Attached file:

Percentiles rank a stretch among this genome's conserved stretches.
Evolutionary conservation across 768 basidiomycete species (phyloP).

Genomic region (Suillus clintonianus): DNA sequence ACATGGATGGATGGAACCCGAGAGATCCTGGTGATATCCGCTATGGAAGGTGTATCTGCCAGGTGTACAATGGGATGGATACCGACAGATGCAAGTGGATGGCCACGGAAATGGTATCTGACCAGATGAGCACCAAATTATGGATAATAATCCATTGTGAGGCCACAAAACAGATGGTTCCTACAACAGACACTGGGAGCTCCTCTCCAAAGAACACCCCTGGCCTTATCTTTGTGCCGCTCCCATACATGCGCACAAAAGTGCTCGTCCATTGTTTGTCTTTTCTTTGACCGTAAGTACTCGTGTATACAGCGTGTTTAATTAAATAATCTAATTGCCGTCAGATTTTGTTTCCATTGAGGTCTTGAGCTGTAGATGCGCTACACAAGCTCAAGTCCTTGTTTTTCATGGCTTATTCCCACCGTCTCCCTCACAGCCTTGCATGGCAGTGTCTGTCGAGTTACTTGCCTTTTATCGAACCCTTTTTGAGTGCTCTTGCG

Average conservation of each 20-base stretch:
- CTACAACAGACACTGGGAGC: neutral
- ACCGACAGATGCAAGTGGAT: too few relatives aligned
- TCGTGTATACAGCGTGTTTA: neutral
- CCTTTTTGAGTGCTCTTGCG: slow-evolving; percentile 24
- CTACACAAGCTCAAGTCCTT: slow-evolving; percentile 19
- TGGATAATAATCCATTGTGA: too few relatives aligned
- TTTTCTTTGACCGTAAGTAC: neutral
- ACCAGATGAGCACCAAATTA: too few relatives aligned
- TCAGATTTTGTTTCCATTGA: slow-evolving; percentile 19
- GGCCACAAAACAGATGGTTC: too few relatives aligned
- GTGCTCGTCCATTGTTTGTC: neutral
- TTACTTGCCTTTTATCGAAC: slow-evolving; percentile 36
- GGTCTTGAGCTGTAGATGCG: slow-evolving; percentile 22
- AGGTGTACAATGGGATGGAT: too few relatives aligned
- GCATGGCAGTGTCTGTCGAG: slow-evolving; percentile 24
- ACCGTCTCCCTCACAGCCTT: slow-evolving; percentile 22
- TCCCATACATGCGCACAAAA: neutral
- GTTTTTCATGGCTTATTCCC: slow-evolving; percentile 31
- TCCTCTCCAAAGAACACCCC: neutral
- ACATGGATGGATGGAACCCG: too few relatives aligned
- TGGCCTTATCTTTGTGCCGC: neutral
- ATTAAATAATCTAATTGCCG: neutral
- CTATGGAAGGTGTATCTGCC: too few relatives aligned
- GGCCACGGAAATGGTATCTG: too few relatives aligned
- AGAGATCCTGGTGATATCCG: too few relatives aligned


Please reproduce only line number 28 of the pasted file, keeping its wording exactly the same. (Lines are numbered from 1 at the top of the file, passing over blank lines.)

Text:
- GGCCACGGAAATGGTATCTG: too few relatives aligned